Entry to the entrepreneurial world may come from different points and in various forms. There are those who have started early because their hobby or interest has grown organically. Some may have arrived at this path because of family influence or connections. Others probably stumbled to it by accident or found their way there because of a great need. Then there are those that transition from a regular job towards self-employment.
The jump from working as an employee to starting your business is a treacherous trail before you get to the entrepreneurial highway. EO Melbourne members have shared their experience through featured articles in this blog. One must consider a lot of things before making this life-changing decision because there is a huge difference from being employed to becoming your own boss. Both have their pros and cons that one has to put a lot of thought into this big switch.
Working as an employee can limit your creativity, decision-making capacity, and freedom to make certain changes and introduce new ideas. You are bound by what people above you appoint you to do, working 8 or more hours a day to accomplish the tasks placed on your lap. However, you get to receive regular pay, a few days of vacation, and certain benefits as prescribed by the law.
When you start and own a business, you can inject your personality, style, vision and ideas into every part of the venture. There is more flexibility in working hours, vacations, executive decisions, organisational structure and corporate directions. If everything works out well, you can earn heaps than what you would receive as an office worker. On the flip side, the risk is too high as you need to invest your resources, time and effort to the enterprise. The responsibilities are greater because the success or failure of the business lies heavily on your shoulders.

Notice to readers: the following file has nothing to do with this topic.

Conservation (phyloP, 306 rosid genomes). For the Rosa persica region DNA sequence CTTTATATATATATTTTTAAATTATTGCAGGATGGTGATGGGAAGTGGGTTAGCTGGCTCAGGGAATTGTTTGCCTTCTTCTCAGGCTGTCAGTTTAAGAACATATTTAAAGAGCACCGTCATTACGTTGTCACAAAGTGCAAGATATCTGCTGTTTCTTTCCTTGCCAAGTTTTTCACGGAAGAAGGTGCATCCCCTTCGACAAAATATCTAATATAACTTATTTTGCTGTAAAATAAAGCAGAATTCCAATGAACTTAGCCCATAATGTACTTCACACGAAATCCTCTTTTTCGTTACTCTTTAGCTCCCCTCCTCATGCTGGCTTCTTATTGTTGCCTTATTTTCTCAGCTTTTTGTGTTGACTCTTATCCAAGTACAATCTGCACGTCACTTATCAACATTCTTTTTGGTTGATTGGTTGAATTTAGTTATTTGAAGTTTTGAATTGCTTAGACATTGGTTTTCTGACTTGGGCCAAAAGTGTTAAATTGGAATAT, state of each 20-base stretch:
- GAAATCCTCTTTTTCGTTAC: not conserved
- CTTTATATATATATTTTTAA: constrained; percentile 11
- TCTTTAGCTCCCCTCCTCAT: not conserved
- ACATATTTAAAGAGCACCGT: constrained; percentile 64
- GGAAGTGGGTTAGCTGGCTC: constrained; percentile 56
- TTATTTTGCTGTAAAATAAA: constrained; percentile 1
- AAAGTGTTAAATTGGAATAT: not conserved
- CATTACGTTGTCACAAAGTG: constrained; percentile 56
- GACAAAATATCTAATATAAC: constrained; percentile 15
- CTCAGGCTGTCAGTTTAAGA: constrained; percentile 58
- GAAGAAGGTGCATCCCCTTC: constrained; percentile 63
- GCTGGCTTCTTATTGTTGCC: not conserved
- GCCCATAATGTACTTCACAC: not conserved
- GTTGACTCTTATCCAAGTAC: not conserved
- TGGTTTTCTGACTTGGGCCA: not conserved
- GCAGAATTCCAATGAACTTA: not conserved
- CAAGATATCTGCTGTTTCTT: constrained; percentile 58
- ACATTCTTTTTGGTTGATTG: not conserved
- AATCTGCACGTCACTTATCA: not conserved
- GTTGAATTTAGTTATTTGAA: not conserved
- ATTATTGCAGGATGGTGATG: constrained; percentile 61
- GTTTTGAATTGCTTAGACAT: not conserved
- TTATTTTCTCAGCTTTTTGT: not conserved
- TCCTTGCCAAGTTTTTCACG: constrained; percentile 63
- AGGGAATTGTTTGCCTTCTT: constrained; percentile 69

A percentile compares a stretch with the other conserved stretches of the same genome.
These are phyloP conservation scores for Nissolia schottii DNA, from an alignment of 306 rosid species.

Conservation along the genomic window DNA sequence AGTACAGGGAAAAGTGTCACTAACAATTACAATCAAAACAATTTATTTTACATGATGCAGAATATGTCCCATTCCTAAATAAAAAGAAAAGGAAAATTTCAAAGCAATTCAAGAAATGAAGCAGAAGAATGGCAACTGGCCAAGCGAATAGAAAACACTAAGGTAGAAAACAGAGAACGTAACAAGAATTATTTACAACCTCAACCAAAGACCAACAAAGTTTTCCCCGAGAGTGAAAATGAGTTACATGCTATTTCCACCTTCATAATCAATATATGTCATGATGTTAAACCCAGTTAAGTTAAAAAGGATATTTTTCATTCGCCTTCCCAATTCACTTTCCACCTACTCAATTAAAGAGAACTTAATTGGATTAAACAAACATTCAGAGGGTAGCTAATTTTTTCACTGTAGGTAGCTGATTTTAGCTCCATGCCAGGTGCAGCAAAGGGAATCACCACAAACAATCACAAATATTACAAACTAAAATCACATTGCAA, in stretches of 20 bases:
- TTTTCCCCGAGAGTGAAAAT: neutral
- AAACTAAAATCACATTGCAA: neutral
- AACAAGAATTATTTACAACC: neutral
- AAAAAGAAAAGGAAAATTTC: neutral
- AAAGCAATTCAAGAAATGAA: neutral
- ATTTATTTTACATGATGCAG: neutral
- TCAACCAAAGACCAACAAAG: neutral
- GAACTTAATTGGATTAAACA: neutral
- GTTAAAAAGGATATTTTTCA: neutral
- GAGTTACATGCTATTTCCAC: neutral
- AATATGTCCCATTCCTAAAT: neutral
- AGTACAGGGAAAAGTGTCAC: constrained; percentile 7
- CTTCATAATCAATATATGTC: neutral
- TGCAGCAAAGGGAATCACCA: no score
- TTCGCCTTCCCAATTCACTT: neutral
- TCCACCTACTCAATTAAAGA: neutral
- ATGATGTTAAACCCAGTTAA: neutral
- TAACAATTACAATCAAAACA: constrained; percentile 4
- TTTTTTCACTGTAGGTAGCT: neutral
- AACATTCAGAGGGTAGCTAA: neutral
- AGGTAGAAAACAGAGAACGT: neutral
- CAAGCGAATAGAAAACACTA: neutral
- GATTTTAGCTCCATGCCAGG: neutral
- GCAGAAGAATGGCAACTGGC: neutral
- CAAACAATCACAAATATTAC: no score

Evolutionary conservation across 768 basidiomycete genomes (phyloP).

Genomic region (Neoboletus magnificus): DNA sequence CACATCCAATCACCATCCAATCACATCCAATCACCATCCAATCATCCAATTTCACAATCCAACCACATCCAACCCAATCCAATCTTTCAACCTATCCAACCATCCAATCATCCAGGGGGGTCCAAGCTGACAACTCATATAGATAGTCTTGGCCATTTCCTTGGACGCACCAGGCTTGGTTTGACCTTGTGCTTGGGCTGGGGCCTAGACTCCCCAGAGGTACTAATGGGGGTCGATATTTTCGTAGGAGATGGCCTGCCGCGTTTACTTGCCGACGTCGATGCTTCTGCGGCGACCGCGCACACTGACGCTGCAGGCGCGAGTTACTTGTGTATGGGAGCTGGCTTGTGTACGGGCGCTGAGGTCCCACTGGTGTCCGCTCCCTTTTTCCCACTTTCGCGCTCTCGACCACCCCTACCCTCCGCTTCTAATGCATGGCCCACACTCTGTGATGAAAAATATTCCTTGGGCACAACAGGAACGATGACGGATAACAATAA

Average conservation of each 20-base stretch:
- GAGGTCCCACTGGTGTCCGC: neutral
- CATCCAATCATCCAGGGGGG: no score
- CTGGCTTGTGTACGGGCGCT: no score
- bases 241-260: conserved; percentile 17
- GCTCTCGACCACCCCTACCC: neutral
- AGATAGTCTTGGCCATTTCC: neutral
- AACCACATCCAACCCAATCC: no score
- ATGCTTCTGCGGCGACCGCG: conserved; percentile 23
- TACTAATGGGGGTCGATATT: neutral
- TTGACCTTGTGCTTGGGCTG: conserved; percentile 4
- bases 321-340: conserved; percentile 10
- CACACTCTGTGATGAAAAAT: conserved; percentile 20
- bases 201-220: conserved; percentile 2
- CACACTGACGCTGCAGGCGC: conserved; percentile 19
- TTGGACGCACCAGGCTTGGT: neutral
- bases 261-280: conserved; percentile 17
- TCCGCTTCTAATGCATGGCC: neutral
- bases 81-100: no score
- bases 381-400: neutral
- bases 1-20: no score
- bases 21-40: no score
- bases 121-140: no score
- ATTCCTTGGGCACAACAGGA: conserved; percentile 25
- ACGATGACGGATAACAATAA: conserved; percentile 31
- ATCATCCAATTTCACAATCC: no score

If it is something you are contemplating of doing, you have to weigh a few things before you take the risky move. You may need to do an inventory of your skills, resources and connections if they are enough to help launch you towards the path of entrepreneurship.
Do you have the proper frame of mind to handle a startup on your own? The pressure of a business owner is different from the pressure that a manager goes through in an organisation. Challenges and heartaches are aplenty in running a business, and nothing can fully prepare you from the hardships unless you experience them yourself. It’s not something you try on a whim. Determination and willpower will be your backbone for you not to waver on your resolve in taking the entrepreneurial journey.
Are your resources enough to put up a business and sustain you when income is slow to come? Financial capital is needed to start a business. Even when you start operating, there is no guarantee that you will get a return of your investment immediately. There are instances when owners pay themselves last as they need to take care first of business expenses, wages and other bills. Alternative sources of income may be necessary while you are in the initial phase of your enterprise to sustain you while revenue is unsure or may be gradual.